В косметике настоем хрена выводят веснушки, пятна и загар на лице.

Пословицы и поговорки [ править ]

  • Ефрем любит хрен, а Федька — редьку.
  • На чужбине и сладкое в горчицу, а на родине и хрен за леденец.
  • Не рад хрен тёрке, а по ней боками пляшет.
  • Привет за привет и любовь за любовь, а завистливому — хрену да перцу, и то не с нашего стола.
  • Пришла редька, да хрен, да книга Ефрем (великий пост).
  • Семь лет червяк в хрене зимовал, а вкуса не познал (украинская).
  • Та же щука, да под хреном.
  • Хрен дёшев, да что толку в нём? (Украинская.)
  • Хрен редьки не слаще (хрен редьки не слаще, чёрт дьявола не легче; хрен редьки не слаще, уголь сажи не белей).
  • Что хрен, что горчица — невелика разница (украинская).

Contents

Horseradish grows up to 1.5 meters (5 feet) tall, with hairless bright green unlobed leaves up to 1 m (3 ft 3 in) long that may be mistaken for docks (Rumex). [2] : 423 It is cultivated primarily for its large, white, tapered root. [3] [4] [5] [6] The white four-petalled flowers are scented and are borne in dense panicles. [2] Established plants may form extensive patches [2] and may become invasive unless carefully managed. [7]

Intact horseradish root has little aroma. When cut or grated, enzymes from within the plant cells digest sinigrin (a glucosinolate) to produce allyl isothiocyanate (mustard oil), which irritates the mucous membranes of the sinuses and eyes. Once exposed to air or heat, horseradish loses its pungency, darkens in color, and develops a bitter flavor.

The word horseradish is attested in English from the 1590s. It combines the word horse (formerly used in a figurative sense to mean strong or coarse) and the word radish. [17]

In Central and Eastern Europe, horseradish is called khren, hren and ren (in various spellings like kren) in many Slavic languages, in Austria, in parts of Germany (where the other German name Meerrettich is not used), in North-East Italy, and in Yiddish (כריין transliterated as khreyn). It is common in Ukraine (under the name of хрін , khrin), in Belarus (under the name of хрэн , chren), in Poland (under the name of chrzan), in the Czech Republic (křen), in Slovakia (chren), in Russia ( хрен , khren), in Hungary (torma), in Romania (hrean), in Lithuania (krienai), and in Bulgaria (under the name of хрян ).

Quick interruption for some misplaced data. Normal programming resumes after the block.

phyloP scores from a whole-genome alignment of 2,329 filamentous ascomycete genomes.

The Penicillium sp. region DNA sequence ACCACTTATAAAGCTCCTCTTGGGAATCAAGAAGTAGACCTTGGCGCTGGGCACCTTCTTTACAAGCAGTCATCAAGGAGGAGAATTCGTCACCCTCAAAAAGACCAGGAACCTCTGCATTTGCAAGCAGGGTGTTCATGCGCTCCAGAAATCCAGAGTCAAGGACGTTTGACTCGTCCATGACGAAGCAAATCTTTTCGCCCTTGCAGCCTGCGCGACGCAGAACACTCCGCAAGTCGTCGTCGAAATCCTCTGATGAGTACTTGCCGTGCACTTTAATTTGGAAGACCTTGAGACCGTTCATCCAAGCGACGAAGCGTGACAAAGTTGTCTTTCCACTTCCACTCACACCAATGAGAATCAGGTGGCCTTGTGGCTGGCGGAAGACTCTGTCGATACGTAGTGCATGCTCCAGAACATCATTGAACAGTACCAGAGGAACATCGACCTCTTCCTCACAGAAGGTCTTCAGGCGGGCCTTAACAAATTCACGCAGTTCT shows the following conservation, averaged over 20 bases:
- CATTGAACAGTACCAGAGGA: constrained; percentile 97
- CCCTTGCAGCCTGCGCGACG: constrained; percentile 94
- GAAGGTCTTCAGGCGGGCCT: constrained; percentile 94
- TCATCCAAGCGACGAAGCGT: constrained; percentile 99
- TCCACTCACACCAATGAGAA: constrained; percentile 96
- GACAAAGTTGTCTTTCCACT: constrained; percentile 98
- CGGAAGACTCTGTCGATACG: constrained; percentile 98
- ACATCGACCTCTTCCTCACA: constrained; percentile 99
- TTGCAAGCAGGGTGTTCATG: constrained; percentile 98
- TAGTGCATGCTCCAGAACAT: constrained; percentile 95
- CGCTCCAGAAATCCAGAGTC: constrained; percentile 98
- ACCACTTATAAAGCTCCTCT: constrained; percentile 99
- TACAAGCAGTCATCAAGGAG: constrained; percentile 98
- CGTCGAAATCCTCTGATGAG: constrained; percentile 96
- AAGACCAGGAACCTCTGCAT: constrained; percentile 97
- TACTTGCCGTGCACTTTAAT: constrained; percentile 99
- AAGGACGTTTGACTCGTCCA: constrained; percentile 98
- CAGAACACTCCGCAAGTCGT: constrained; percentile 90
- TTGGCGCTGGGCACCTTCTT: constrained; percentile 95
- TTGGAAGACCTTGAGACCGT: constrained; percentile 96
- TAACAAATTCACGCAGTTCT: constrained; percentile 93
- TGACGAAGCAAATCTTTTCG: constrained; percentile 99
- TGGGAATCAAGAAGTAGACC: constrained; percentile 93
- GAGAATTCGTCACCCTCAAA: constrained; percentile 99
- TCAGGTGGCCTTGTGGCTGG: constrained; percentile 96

Horseradish is perennial in hardiness zones 2–9 and can be grown as an annual in other zones, although not as successfully as in zones with both a long growing season and winter temperatures cold enough to ensure plant dormancy. After the first frost in autumn kills the leaves, the root is dug and divided. The main root is harvested and one or more large offshoots of the main root are replanted to produce next year’s crop. Horseradish left undisturbed in the garden spreads via underground shoots and can become invasive. Older roots left in the ground become woody, after which they are no longer culinarily useful, although older plants can be dug and re-divided to start new plants. [13] The early season leaves can be distinctively different, asymmetric spiky, before the mature typical flat broad leaves start to be developed.

Pests and diseases

Widely introduced by accident, «cabbageworms», the larvae of Pieris rapae, the small white butterfly, are a common caterpillar pest in horseradish. The adults are white butterflies with black spots on the forewings that are commonly seen flying around plants during the day. The caterpillars are velvety green with faint yellow stripes running lengthwise down the back and sides. Fully grown caterpillars are about 25-millimetre (1 in) in length. They move sluggishly when prodded. They overwinter in green pupal cases. Adults start appearing in gardens after the last frost and are a problem through the remainder of the growing season. There are three to five overlapping generations a year. Mature caterpillars chew large, ragged holes in the leaves leaving the large veins intact. Handpicking is an effective control strategy in home gardens. [18]

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30,000 metric tonnes of horseradish are produced in Europe annually, of which Hungary produces 12,000, making it the biggest single producer. [19]